Seconds left, down by one and the net is empty.
The ending of an NHL game can be one of the most exciting moments in sports. However, some fans don’t enjoy one specific way of finishing a game, the shootout. Most fans have even called for the shootout to be eliminated entirely.
To determine whether the shootout is actually a good idea we need to go back and see how it came to be. The shootout has not been around since the beginning, with games originally ending in a tie after the end of regulation. The NHL would then adopt a 10 minute overtime period for a short while but then later removed it. The NHL would bring back the overtime period but this time it only lasted five minutes, and games that were still not decided at that point were recorded as ties. It wasn’t until the 2005-06 season when the NHL implemented a shootout that would take place after the five minute overtime period if necessary. This would effectively remove the tie from the NHL.
The goal of the shootout was simple…eliminate ties and give fans a new exciting strategy to the game. Fans already loved the breakaway and penalty shots, so this was a new way to give them more of this exciting play. With the International Ice Hockey Federation (IIHF) already using the shootout to decide Word Championships and Olympic Games, it made hockey constant across the board.
One of the biggest complaints about the shootout is that it does not fairly decide who the better team is. However, the object of hockey is to outplay the other team and put the puck in the back of the net. The shootout still does this but just in a different way. The best NHL teams also don’t seem to do better in the shootout. For example, the NHL leading Tampa Bay Lightning are 5-2 in OT and 4-1 in the shootout this season. Teams like the lowly Los Angeles Kings are 5-3 in OT and 1-1 in the shootout.
When it comes to players and coaches, the reaction to the shootout is split. Players like Washington’s T.J. Oshie love the shootout. Oshie made his mark in a shootout game that took place in the Olympics. Shootout rules are a little different when it comes to the Olympics as the same skaters are allowed to shoot multiple times in a row. Oshie would go on to shoot six times and scored on four of them versus Russia. No American hockey fan doesn’t remember this moment as it became arguably the most magnificent ending to a hockey game.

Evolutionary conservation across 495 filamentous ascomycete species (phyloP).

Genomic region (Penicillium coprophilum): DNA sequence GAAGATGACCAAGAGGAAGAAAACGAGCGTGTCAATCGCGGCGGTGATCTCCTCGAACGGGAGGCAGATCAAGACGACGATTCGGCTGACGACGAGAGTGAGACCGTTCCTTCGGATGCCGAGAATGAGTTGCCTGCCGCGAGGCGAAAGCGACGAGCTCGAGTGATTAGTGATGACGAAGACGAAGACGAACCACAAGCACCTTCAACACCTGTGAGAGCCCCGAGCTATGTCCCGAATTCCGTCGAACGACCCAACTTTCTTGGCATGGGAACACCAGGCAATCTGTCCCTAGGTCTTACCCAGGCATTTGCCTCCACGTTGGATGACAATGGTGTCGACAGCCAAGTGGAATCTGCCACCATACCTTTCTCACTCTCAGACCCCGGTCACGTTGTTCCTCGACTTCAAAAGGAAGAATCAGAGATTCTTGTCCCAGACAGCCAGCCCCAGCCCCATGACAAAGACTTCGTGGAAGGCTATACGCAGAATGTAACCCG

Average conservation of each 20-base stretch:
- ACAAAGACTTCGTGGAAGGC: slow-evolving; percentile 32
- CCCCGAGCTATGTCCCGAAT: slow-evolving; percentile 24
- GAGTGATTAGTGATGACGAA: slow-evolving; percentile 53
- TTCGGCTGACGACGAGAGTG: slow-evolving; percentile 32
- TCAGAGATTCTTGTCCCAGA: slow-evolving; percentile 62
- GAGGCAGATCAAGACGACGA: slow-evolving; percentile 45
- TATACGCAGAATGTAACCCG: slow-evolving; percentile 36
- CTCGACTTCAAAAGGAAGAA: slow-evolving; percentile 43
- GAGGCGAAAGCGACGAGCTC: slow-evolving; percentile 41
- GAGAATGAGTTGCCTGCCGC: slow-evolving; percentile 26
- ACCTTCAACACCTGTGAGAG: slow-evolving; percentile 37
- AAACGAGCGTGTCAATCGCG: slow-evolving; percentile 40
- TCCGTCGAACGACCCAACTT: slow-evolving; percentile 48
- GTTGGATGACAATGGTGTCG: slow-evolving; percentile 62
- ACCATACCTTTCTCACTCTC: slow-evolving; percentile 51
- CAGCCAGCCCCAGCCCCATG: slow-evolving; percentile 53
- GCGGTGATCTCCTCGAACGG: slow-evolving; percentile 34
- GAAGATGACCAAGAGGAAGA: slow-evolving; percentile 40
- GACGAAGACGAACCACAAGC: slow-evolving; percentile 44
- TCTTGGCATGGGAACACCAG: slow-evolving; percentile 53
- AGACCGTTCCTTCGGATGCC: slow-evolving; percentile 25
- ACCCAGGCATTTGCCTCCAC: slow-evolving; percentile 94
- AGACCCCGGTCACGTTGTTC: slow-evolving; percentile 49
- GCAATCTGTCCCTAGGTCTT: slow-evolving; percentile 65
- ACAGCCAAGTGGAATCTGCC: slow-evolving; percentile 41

Oshie wasn’t the only one to have a shootout that would be remembered for ages. One of the most exciting moves used in the shootout was the Spin-O- Rama. This move was used by players from Evgeni Malkin to Martin St. Louis and they never disappointed. Unfortunately, the NHL would make this move illegal, but players continued to make jaw-dropping moves that left fans speechless. Perhaps the best part of the shootout is that it gives players like former Rangers defenseman, Marek Malik a chance to steal the show. Malik was chosen to shoot for the Rangers in the 15th round of a shootout, (One of the longest in NHL history). The catch, Malik had not scored a goal up to that point, so no one expected him to do much, but he pulled off the unthinkable. Malik made a through the legs move to lift the Rangers to victory.
Unfortunately, not all players enjoy it though. Tampa Bay’s Steven Stamkos was openly against it when a shootout decided the Olympic gold medal game in 2018. “It would be like a playoff game being decided by the shootout. It would be absolutely ridiculous.” Luckily for Stamkos, the shootout is not used in the NHL playoffs to avoid this exact situation. However, a poll conducted by ESPN back in 2005 showed that most players were okay with it because the fans enjoyed watching it. The shootout often has fans on the edge of their seats as the players skate in looking to make a dazzling move and put the puck in the back of the net.
With the recent changes to overtime moving to a three-on-three format, many wonder why the NHL doesn’t just extend overtime like it does in the playoffs. The answer is money. The average length of overtime in the playoffs is about 13 minutes with the longest recorded games going an extra 60 minutes. As for the shootout, there are no official times of how long they take, but generally, each round only takes about a minute and with the longest shootout ever recorded being 20 rounds, that means the longest shootout would only be about 20 minutes. The reason this matters is the NHL has to purchase TV time, and the longer games go the more money it costs the league and their teams.
The shootout not only gives fans a new and exciting way to watch games, but it also saves the league time and money. The anticipation of a 1one-on-one situation is unmatched, and without the shootout, hockey would have lost some of its greatest moments. While you still may not feel that the shootout justly decides a winner, it is not a common occurrence.